Did you know that by simply knowing how long a meeting will last can help you save energy consumption in your building?

We are going to start helping you understand some of the typical issues we find when working with clients on a building energy reduction plan.

In previous blogs we have discussed the need to understand your buildings’ performance from a fundamental level and not succumb to promises made in various glossy brochures. We’ve also looked at how to engage your stakeholders and how getting them to adopt your plan can help deliver your savings, operational and environmental targets.

Here at AIS BMS, we use dedicated tools which investigate the performance and operation of your building, using data from the BEMS and additional information such as ½ hourly meter readings. One of the typical discoveries we make is that the building is using excessive energy when it shouldn’t even be running. For example, over a weekend or overnight.

So let’s talk about real examples of real issues that we come across when analysing a clients’ building. You may be surprised to learn that many of these issues are actually created by the way the building is used and operated on a daily basis.

The most common cause we have seen for this is incremental user adjustments that are compounded over time. When a change is made to times or temperatures or plant being put into manual operation, the building responds, often in unexpected ways elsewhere, often causing feedback from the occupants that drives a temporary ‘fix’ to alleviate the issue. More often than not, this fix takes the form of an additional tweak or change that compounds the operational efficiency of the building further still.

The most common example being building operation time changes, those intended for a short period of time, an ad-hoc meeting in a certain part of the building perhaps, but the change never gets returned to ‘normal’.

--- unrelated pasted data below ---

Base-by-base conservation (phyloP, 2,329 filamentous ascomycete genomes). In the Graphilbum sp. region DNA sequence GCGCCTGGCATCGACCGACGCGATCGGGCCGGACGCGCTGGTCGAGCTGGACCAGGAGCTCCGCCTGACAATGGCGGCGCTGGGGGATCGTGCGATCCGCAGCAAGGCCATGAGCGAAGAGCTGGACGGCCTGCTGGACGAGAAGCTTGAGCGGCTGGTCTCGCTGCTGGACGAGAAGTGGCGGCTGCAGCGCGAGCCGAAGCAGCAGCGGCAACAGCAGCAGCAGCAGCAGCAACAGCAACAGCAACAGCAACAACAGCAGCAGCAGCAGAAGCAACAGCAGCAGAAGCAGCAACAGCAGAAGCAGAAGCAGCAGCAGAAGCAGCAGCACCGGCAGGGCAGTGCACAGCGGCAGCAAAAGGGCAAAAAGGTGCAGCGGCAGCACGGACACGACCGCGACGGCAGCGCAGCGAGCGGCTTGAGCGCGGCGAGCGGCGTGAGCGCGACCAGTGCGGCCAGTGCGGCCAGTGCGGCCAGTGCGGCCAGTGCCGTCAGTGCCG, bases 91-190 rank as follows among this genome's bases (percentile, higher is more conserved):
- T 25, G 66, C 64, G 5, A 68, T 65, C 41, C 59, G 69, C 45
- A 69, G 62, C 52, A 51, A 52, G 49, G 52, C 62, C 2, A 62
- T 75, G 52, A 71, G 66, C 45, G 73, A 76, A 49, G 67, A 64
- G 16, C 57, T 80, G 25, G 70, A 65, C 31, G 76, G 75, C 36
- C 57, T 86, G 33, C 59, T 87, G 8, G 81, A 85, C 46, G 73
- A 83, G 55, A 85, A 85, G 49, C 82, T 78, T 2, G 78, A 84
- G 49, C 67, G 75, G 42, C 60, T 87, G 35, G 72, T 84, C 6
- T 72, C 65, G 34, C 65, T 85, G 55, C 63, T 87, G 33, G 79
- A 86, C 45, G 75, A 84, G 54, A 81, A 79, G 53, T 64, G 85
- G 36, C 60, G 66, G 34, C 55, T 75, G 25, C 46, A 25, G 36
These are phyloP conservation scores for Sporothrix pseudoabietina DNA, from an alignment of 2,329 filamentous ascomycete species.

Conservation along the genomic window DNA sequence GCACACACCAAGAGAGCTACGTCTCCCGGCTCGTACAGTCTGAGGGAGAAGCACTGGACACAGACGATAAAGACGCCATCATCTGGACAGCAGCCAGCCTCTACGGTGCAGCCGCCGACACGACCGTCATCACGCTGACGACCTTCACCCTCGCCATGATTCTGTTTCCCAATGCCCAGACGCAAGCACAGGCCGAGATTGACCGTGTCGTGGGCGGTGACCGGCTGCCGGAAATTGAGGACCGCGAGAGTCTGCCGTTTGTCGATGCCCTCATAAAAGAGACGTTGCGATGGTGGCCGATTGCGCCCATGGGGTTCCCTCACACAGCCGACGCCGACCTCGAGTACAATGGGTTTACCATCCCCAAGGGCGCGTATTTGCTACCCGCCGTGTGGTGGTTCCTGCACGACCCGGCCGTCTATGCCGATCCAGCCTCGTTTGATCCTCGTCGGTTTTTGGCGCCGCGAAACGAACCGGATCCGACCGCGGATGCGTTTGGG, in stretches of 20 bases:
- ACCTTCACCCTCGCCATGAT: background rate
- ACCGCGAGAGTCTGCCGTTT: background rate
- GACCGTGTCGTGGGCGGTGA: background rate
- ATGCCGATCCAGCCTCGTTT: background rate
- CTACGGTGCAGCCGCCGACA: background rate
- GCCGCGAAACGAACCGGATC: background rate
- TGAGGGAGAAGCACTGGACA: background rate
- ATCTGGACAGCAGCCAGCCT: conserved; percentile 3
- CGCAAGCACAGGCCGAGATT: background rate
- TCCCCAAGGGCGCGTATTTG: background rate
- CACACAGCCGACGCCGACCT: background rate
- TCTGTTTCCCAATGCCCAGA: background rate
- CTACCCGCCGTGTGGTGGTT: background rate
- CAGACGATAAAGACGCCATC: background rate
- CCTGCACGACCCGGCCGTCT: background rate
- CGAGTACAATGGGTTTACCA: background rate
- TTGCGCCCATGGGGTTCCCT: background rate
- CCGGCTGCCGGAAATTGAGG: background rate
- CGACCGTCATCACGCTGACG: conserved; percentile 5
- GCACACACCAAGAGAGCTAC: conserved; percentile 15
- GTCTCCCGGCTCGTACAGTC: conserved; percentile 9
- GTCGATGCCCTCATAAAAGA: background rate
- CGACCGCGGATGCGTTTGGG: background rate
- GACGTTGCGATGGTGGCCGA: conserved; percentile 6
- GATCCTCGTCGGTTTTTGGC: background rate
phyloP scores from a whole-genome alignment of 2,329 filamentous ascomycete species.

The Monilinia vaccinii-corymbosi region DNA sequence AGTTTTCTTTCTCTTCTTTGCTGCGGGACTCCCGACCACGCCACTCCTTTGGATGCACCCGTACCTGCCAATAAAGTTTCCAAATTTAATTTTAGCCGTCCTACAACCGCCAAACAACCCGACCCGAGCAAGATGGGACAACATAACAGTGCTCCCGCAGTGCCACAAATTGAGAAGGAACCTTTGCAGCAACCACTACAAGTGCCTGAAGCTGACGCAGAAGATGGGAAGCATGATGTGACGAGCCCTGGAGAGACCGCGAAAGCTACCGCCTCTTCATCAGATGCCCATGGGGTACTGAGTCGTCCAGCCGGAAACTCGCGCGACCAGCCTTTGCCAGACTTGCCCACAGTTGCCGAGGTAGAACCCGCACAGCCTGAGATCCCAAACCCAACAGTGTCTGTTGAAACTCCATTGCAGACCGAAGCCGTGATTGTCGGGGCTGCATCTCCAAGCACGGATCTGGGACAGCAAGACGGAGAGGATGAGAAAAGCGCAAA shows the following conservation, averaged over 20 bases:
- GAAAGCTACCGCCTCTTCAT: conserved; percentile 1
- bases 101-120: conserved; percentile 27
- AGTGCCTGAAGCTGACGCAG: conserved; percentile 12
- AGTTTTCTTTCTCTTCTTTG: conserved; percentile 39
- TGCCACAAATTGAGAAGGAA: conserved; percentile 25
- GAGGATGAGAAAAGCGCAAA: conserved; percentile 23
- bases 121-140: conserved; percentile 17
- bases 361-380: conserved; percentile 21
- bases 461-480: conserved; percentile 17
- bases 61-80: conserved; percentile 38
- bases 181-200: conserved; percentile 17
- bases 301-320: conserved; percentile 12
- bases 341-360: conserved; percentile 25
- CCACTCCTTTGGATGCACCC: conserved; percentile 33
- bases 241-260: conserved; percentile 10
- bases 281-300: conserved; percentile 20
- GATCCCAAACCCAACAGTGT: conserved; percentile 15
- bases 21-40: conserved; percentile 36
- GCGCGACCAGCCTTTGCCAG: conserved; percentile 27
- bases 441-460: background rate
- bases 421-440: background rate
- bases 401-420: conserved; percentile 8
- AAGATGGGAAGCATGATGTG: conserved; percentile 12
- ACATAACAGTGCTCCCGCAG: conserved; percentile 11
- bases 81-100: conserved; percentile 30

We have recently been working with one of our clients in London and during our site survey and assessment of their building we identified excessive energy use over the weekend. Both Saturdays and Sundays were showing very high consumption all day. On further investigation, we found that the operational times had been changed, and in a way that made them continuous, not just an exception. So, every Saturday and every Sunday since the change, the building was using energy when it shouldn’t have been. The AHU’s were running, the boilers and chillers were enabled and working on a demand lead basis.

What was the reason for the changes in the first place?

A special meeting was being held in the office, and a request was made from the tenant to the FM team to have the building conditions at the right levels, which was a perfectly reasonable request. The changes were made to the operating times in the BEMS and the meeting went ahead as planned.

What did we discover?

The problem was that the changes made for the meeting were made incorrectly and became the normal setting, they never reverted back, creating an energy over consumption issue. Our survey was carried out in October 2015 and investigation into the log of the BEMS showed that the changes were made in September… 2014! We established that the changes were made in the wrong way due to operators not having sufficient knowledge in using the BEMS and that onsite training would be beneficial.

How much could have been saved?

The annual cost was estimated at over £7,000 in needlessly consumed energy.

What was the outcome?

The client is now reviewing their procedures and we have proposed a training and orientation course to help the operatives run the system more efficiently, having also made the required adjustments to the operating times while we were on site.

This is just one simple example of how building performance suffers over time through a series of adjustments, fixes and changes to the operational parameters in the controls system.

Running a full controls energy audit and taking advantage of our Controls Performance Report will give you all the information you need to spot these issues, make informed decisions and to help you take the next steps. These tools dig deep into the very operational heart of your Building Energy Management System and highlight areas for improvement.

If you are responsible for a building, or a portfolio of buildings, you need to ask yourself if you can afford not to take this step. Contact us to find out more on our simple but effective methods that will help you drive energy waste out of your building and improve operational availability and reliability.